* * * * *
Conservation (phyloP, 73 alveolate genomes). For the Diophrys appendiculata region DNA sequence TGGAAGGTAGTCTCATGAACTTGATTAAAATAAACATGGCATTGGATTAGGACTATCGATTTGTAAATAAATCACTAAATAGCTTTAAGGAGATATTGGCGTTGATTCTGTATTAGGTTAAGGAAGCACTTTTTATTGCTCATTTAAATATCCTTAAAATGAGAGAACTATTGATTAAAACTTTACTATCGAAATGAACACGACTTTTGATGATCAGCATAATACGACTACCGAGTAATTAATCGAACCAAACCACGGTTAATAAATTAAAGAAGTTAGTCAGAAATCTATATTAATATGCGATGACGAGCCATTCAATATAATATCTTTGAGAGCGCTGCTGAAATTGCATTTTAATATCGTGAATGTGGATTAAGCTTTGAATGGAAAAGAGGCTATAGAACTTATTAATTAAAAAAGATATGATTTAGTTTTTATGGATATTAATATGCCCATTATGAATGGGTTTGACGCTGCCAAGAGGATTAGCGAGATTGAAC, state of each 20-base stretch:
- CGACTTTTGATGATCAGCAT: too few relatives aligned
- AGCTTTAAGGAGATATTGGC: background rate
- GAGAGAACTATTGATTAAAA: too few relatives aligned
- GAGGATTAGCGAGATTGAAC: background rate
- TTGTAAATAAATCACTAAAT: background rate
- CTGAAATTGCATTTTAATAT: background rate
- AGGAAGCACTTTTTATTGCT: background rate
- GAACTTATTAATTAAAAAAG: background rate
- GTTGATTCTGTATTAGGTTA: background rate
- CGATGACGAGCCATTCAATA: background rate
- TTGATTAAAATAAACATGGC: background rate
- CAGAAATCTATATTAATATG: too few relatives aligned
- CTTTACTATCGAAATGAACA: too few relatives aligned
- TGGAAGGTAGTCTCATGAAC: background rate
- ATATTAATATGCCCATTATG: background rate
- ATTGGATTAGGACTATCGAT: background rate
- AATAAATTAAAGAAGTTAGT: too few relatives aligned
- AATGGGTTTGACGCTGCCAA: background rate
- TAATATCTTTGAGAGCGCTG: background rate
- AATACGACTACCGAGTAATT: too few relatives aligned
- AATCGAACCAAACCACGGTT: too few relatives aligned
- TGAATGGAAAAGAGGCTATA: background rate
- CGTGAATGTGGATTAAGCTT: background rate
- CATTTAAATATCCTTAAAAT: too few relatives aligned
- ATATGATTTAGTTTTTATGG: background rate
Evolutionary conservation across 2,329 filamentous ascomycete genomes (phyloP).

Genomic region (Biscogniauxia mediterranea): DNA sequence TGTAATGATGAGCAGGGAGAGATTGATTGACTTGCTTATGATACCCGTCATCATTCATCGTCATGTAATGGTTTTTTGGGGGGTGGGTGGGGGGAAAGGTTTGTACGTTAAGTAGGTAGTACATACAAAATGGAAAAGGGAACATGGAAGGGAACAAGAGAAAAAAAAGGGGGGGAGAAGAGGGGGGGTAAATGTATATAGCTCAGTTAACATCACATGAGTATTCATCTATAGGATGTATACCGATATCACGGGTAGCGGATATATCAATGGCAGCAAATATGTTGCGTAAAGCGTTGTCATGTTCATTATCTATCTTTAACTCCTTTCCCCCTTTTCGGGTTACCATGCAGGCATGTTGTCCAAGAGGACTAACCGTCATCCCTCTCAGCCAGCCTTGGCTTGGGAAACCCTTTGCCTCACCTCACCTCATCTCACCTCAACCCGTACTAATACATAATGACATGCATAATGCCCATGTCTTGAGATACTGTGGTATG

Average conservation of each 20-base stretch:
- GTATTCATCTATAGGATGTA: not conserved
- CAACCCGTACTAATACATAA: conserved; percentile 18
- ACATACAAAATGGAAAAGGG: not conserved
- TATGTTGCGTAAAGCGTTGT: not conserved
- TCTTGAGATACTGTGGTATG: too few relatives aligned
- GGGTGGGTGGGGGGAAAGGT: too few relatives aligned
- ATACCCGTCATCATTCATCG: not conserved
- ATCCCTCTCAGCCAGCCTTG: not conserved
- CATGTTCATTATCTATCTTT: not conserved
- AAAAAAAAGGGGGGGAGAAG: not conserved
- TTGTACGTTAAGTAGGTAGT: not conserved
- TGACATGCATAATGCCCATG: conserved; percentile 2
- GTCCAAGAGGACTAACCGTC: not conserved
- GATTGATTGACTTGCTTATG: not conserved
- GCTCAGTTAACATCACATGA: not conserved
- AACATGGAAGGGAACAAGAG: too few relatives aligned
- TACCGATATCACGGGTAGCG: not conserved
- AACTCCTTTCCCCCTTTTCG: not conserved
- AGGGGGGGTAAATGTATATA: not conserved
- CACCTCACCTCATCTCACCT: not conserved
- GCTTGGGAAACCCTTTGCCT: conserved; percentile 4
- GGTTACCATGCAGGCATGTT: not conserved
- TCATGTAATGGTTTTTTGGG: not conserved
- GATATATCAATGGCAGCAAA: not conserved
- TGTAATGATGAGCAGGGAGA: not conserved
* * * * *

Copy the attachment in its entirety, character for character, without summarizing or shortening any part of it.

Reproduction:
Conservation (phyloP, 73 alveolate genomes). For the Diophrys appendiculata region DNA sequence TGGAAGGTAGTCTCATGAACTTGATTAAAATAAACATGGCATTGGATTAGGACTATCGATTTGTAAATAAATCACTAAATAGCTTTAAGGAGATATTGGCGTTGATTCTGTATTAGGTTAAGGAAGCACTTTTTATTGCTCATTTAAATATCCTTAAAATGAGAGAACTATTGATTAAAACTTTACTATCGAAATGAACACGACTTTTGATGATCAGCATAATACGACTACCGAGTAATTAATCGAACCAAACCACGGTTAATAAATTAAAGAAGTTAGTCAGAAATCTATATTAATATGCGATGACGAGCCATTCAATATAATATCTTTGAGAGCGCTGCTGAAATTGCATTTTAATATCGTGAATGTGGATTAAGCTTTGAATGGAAAAGAGGCTATAGAACTTATTAATTAAAAAAGATATGATTTAGTTTTTATGGATATTAATATGCCCATTATGAATGGGTTTGACGCTGCCAAGAGGATTAGCGAGATTGAAC, state of each 20-base stretch:
- CGACTTTTGATGATCAGCAT: too few relatives aligned
- AGCTTTAAGGAGATATTGGC: background rate
- GAGAGAACTATTGATTAAAA: too few relatives aligned
- GAGGATTAGCGAGATTGAAC: background rate
- TTGTAAATAAATCACTAAAT: background rate
- CTGAAATTGCATTTTAATAT: background rate
- AGGAAGCACTTTTTATTGCT: background rate
- GAACTTATTAATTAAAAAAG: background rate
- GTTGATTCTGTATTAGGTTA: background rate
- CGATGACGAGCCATTCAATA: background rate
- TTGATTAAAATAAACATGGC: background rate
- CAGAAATCTATATTAATATG: too few relatives aligned
- CTTTACTATCGAAATGAACA: too few relatives aligned
- TGGAAGGTAGTCTCATGAAC: background rate
- ATATTAATATGCCCATTATG: background rate
- ATTGGATTAGGACTATCGAT: background rate
- AATAAATTAAAGAAGTTAGT: too few relatives aligned
- AATGGGTTTGACGCTGCCAA: background rate
- TAATATCTTTGAGAGCGCTG: background rate
- AATACGACTACCGAGTAATT: too few relatives aligned
- AATCGAACCAAACCACGGTT: too few relatives aligned
- TGAATGGAAAAGAGGCTATA: background rate
- CGTGAATGTGGATTAAGCTT: background rate
- CATTTAAATATCCTTAAAAT: too few relatives aligned
- ATATGATTTAGTTTTTATGG: background rate
Evolutionary conservation across 2,329 filamentous ascomycete genomes (phyloP).

Genomic region (Biscogniauxia mediterranea): DNA sequence TGTAATGATGAGCAGGGAGAGATTGATTGACTTGCTTATGATACCCGTCATCATTCATCGTCATGTAATGGTTTTTTGGGGGGTGGGTGGGGGGAAAGGTTTGTACGTTAAGTAGGTAGTACATACAAAATGGAAAAGGGAACATGGAAGGGAACAAGAGAAAAAAAAGGGGGGGAGAAGAGGGGGGGTAAATGTATATAGCTCAGTTAACATCACATGAGTATTCATCTATAGGATGTATACCGATATCACGGGTAGCGGATATATCAATGGCAGCAAATATGTTGCGTAAAGCGTTGTCATGTTCATTATCTATCTTTAACTCCTTTCCCCCTTTTCGGGTTACCATGCAGGCATGTTGTCCAAGAGGACTAACCGTCATCCCTCTCAGCCAGCCTTGGCTTGGGAAACCCTTTGCCTCACCTCACCTCATCTCACCTCAACCCGTACTAATACATAATGACATGCATAATGCCCATGTCTTGAGATACTGTGGTATG

Average conservation of each 20-base stretch:
- GTATTCATCTATAGGATGTA: not conserved
- CAACCCGTACTAATACATAA: conserved; percentile 18
- ACATACAAAATGGAAAAGGG: not conserved
- TATGTTGCGTAAAGCGTTGT: not conserved
- TCTTGAGATACTGTGGTATG: too few relatives aligned
- GGGTGGGTGGGGGGAAAGGT: too few relatives aligned
- ATACCCGTCATCATTCATCG: not conserved
- ATCCCTCTCAGCCAGCCTTG: not conserved
- CATGTTCATTATCTATCTTT: not conserved
- AAAAAAAAGGGGGGGAGAAG: not conserved
- TTGTACGTTAAGTAGGTAGT: not conserved
- TGACATGCATAATGCCCATG: conserved; percentile 2
- GTCCAAGAGGACTAACCGTC: not conserved
- GATTGATTGACTTGCTTATG: not conserved
- GCTCAGTTAACATCACATGA: not conserved
- AACATGGAAGGGAACAAGAG: too few relatives aligned
- TACCGATATCACGGGTAGCG: not conserved
- AACTCCTTTCCCCCTTTTCG: not conserved
- AGGGGGGGTAAATGTATATA: not conserved
- CACCTCACCTCATCTCACCT: not conserved
- GCTTGGGAAACCCTTTGCCT: conserved; percentile 4
- GGTTACCATGCAGGCATGTT: not conserved
- TCATGTAATGGTTTTTTGGG: not conserved
- GATATATCAATGGCAGCAAA: not conserved
- TGTAATGATGAGCAGGGAGA: not conserved